, Volume 21, Issue 6, pp 1021-1029,
Open Access This content is freely available online to anyone, anywhere at any time.
Date: 01 Sep 2009

Longitudinal change in clinical fracture incidence after initiation of bisphosphonates

Abstract

Summary

There are differences in the risk profile of patients prescribed alendronate, risedronate, or ibandronate. Observed reductions in fracture incidence over time suggest that the effectiveness of each bisphosphonate in clinical practice has been consistent with their efficacies demonstrated in randomized controlled trials.

Introduction

Observational studies of bisphosphonate effectiveness for fracture prevention are subject to bias from unknown characteristics of baseline fracture risk at the start of therapy. The fracture incidence during the short period after starting a bisphosphonate and before any expected clinical benefit likely reflects baseline fracture risk. Bisphosphonate effectiveness may then be estimated by measuring the change in fracture incidence over time on therapy.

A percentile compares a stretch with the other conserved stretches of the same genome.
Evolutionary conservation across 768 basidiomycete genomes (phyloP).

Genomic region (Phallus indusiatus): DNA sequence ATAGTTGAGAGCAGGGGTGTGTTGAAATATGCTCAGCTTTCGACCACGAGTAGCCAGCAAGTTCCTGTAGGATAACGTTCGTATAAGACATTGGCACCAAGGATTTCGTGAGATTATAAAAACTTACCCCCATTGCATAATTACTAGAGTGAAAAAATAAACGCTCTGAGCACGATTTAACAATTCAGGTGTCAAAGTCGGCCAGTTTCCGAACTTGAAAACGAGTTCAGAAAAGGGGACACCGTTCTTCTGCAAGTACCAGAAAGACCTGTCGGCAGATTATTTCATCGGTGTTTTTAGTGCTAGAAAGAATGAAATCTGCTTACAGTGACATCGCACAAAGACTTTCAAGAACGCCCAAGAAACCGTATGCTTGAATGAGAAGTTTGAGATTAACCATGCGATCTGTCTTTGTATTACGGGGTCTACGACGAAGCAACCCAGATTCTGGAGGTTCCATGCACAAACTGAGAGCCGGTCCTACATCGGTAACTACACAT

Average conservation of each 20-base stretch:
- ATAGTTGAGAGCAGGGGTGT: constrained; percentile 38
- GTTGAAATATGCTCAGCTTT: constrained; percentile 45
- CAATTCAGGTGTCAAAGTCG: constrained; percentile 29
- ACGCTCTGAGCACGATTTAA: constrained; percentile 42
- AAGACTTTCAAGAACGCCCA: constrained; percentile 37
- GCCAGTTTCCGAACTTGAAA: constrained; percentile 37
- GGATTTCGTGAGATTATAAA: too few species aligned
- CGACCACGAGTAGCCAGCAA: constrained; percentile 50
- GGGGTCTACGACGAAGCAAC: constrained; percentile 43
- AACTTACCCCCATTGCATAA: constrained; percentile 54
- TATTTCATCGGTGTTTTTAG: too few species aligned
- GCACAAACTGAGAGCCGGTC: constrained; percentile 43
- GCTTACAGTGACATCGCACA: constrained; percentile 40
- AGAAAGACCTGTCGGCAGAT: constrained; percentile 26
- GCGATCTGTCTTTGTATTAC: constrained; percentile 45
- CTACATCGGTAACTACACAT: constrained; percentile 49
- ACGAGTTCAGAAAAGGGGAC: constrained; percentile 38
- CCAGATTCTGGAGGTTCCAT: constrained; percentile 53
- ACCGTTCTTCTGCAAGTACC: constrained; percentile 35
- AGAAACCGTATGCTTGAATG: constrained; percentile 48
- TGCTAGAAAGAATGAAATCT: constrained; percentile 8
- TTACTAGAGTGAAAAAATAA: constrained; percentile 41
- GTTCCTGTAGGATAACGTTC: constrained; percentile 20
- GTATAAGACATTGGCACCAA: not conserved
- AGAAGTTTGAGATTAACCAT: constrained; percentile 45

Methods

Administrative billing data were used to follow three cohorts of women aged 65 and older (total n = 210,144) after starting therapy either on alendronate, risedronate, or ibandronate in the USA between market introduction and 2006. Within each cohort, the baseline incidence of clinical fractures at the hip, vertebral, and nonvertebral sites was defined by the initial 3-month period after starting therapy. Relative to these baselines, we then compared the fracture incidence during the subsequent 12 months on therapy.

Results

At the start of therapy, the ibandronate cohort was younger and had fewer prior fractures than either the risedronate or alendronate cohorts. Accordingly, the baseline incidence of hip fractures was higher in the risedronate cohort (0.90 per 100 person-years) and in the alendronate cohort (0.77) than in the ibandronate cohort (0.64). Relative to the baseline incidence, fracture incidence was significantly lower in the subsequent 12 months in both cohorts of alendronate (18% lower at hip, 28% at nonvertebral sites, and 57% at vertebral sites) and risedronate (27% lower at hip, 21% at nonvertebral sites, and 54% at vertebral sites). In the ibandronate cohort, the fracture incidence was lower (31%) only at vertebral sites.

Conclusions

Differences in the baseline fracture incidence among the cohorts may reflect differences in the risk profile of patients prescribed each bisphosphonate. The reductions observed in fracture incidence over time within each cohort suggest that the effectiveness of each bisphosphonate in clinical practice has been consistent with their efficacies demonstrated in randomized controlled trials.